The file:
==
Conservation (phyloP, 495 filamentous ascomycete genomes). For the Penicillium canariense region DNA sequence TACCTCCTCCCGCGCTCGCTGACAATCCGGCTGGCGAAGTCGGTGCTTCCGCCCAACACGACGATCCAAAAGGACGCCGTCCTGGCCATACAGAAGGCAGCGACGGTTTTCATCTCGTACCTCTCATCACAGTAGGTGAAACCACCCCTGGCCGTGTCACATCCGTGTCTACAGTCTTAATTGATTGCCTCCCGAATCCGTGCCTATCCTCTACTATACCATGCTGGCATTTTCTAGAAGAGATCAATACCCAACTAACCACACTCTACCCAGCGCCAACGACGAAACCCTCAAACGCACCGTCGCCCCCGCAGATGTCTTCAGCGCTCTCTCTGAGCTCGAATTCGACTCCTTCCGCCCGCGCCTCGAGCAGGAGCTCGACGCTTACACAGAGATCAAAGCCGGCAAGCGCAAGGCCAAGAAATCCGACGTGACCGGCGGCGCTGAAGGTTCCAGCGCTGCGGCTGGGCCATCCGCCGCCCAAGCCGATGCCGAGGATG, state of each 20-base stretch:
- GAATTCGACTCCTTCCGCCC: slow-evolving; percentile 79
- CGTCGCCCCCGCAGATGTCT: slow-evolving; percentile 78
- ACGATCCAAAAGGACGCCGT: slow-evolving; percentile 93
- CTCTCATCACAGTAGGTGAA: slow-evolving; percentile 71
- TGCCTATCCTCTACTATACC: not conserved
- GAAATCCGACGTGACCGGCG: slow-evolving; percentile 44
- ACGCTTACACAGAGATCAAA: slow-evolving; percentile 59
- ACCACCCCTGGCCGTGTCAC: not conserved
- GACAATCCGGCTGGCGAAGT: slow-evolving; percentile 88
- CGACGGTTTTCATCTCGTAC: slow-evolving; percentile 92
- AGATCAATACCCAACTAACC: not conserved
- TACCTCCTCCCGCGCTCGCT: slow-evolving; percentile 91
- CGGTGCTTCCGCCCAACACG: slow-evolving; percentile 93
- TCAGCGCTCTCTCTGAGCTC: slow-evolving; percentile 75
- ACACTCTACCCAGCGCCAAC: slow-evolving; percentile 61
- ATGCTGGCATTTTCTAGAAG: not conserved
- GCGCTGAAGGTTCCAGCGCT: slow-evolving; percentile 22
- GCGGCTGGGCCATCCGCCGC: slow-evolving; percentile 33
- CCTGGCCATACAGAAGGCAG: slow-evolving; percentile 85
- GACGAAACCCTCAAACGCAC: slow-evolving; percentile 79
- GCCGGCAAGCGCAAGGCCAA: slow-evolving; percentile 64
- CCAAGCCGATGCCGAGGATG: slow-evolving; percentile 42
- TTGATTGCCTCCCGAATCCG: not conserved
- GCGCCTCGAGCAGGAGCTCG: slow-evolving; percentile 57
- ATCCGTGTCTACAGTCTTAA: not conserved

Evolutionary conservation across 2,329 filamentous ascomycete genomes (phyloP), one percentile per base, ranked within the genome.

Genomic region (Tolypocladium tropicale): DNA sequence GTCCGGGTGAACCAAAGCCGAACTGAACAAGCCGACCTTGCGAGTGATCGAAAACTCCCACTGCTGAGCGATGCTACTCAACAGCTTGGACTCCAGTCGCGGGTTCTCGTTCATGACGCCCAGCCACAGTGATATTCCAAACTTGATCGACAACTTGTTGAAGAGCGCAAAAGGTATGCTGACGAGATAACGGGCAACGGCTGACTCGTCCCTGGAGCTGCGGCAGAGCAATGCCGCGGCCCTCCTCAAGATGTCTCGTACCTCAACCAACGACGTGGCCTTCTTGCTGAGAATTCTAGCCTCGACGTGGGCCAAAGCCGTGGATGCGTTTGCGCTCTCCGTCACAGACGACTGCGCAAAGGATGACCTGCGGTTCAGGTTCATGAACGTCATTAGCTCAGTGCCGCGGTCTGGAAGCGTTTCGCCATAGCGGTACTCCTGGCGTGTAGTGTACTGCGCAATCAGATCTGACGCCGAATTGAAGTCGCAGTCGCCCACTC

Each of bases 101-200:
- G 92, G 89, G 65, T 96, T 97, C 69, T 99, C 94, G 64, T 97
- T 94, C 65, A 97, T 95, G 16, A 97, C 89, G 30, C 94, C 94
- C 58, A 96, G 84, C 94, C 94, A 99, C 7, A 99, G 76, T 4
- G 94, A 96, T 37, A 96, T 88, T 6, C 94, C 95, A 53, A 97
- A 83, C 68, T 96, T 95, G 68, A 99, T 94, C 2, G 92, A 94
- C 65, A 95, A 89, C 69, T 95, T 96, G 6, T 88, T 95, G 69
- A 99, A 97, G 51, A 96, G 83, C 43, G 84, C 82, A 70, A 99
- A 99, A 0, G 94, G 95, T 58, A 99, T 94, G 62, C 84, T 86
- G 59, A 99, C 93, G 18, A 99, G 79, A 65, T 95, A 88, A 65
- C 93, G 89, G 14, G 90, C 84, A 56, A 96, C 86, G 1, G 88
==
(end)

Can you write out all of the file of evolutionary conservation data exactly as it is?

Conservation (phyloP, 495 filamentous ascomycete genomes). For the Penicillium canariense region DNA sequence TACCTCCTCCCGCGCTCGCTGACAATCCGGCTGGCGAAGTCGGTGCTTCCGCCCAACACGACGATCCAAAAGGACGCCGTCCTGGCCATACAGAAGGCAGCGACGGTTTTCATCTCGTACCTCTCATCACAGTAGGTGAAACCACCCCTGGCCGTGTCACATCCGTGTCTACAGTCTTAATTGATTGCCTCCCGAATCCGTGCCTATCCTCTACTATACCATGCTGGCATTTTCTAGAAGAGATCAATACCCAACTAACCACACTCTACCCAGCGCCAACGACGAAACCCTCAAACGCACCGTCGCCCCCGCAGATGTCTTCAGCGCTCTCTCTGAGCTCGAATTCGACTCCTTCCGCCCGCGCCTCGAGCAGGAGCTCGACGCTTACACAGAGATCAAAGCCGGCAAGCGCAAGGCCAAGAAATCCGACGTGACCGGCGGCGCTGAAGGTTCCAGCGCTGCGGCTGGGCCATCCGCCGCCCAAGCCGATGCCGAGGATG, state of each 20-base stretch:
- GAATTCGACTCCTTCCGCCC: slow-evolving; percentile 79
- CGTCGCCCCCGCAGATGTCT: slow-evolving; percentile 78
- ACGATCCAAAAGGACGCCGT: slow-evolving; percentile 93
- CTCTCATCACAGTAGGTGAA: slow-evolving; percentile 71
- TGCCTATCCTCTACTATACC: not conserved
- GAAATCCGACGTGACCGGCG: slow-evolving; percentile 44
- ACGCTTACACAGAGATCAAA: slow-evolving; percentile 59
- ACCACCCCTGGCCGTGTCAC: not conserved
- GACAATCCGGCTGGCGAAGT: slow-evolving; percentile 88
- CGACGGTTTTCATCTCGTAC: slow-evolving; percentile 92
- AGATCAATACCCAACTAACC: not conserved
- TACCTCCTCCCGCGCTCGCT: slow-evolving; percentile 91
- CGGTGCTTCCGCCCAACACG: slow-evolving; percentile 93
- TCAGCGCTCTCTCTGAGCTC: slow-evolving; percentile 75
- ACACTCTACCCAGCGCCAAC: slow-evolving; percentile 61
- ATGCTGGCATTTTCTAGAAG: not conserved
- GCGCTGAAGGTTCCAGCGCT: slow-evolving; percentile 22
- GCGGCTGGGCCATCCGCCGC: slow-evolving; percentile 33
- CCTGGCCATACAGAAGGCAG: slow-evolving; percentile 85
- GACGAAACCCTCAAACGCAC: slow-evolving; percentile 79
- GCCGGCAAGCGCAAGGCCAA: slow-evolving; percentile 64
- CCAAGCCGATGCCGAGGATG: slow-evolving; percentile 42
- TTGATTGCCTCCCGAATCCG: not conserved
- GCGCCTCGAGCAGGAGCTCG: slow-evolving; percentile 57
- ATCCGTGTCTACAGTCTTAA: not conserved

Evolutionary conservation across 2,329 filamentous ascomycete genomes (phyloP), one percentile per base, ranked within the genome.

Genomic region (Tolypocladium tropicale): DNA sequence GTCCGGGTGAACCAAAGCCGAACTGAACAAGCCGACCTTGCGAGTGATCGAAAACTCCCACTGCTGAGCGATGCTACTCAACAGCTTGGACTCCAGTCGCGGGTTCTCGTTCATGACGCCCAGCCACAGTGATATTCCAAACTTGATCGACAACTTGTTGAAGAGCGCAAAAGGTATGCTGACGAGATAACGGGCAACGGCTGACTCGTCCCTGGAGCTGCGGCAGAGCAATGCCGCGGCCCTCCTCAAGATGTCTCGTACCTCAACCAACGACGTGGCCTTCTTGCTGAGAATTCTAGCCTCGACGTGGGCCAAAGCCGTGGATGCGTTTGCGCTCTCCGTCACAGACGACTGCGCAAAGGATGACCTGCGGTTCAGGTTCATGAACGTCATTAGCTCAGTGCCGCGGTCTGGAAGCGTTTCGCCATAGCGGTACTCCTGGCGTGTAGTGTACTGCGCAATCAGATCTGACGCCGAATTGAAGTCGCAGTCGCCCACTC

Each of bases 101-200:
- G 92, G 89, G 65, T 96, T 97, C 69, T 99, C 94, G 64, T 97
- T 94, C 65, A 97, T 95, G 16, A 97, C 89, G 30, C 94, C 94
- C 58, A 96, G 84, C 94, C 94, A 99, C 7, A 99, G 76, T 4
- G 94, A 96, T 37, A 96, T 88, T 6, C 94, C 95, A 53, A 97
- A 83, C 68, T 96, T 95, G 68, A 99, T 94, C 2, G 92, A 94
- C 65, A 95, A 89, C 69, T 95, T 96, G 6, T 88, T 95, G 69
- A 99, A 97, G 51, A 96, G 83, C 43, G 84, C 82, A 70, A 99
- A 99, A 0, G 94, G 95, T 58, A 99, T 94, G 62, C 84, T 86
- G 59, A 99, C 93, G 18, A 99, G 79, A 65, T 95, A 88, A 65
- C 93, G 89, G 14, G 90, C 84, A 56, A 96, C 86, G 1, G 88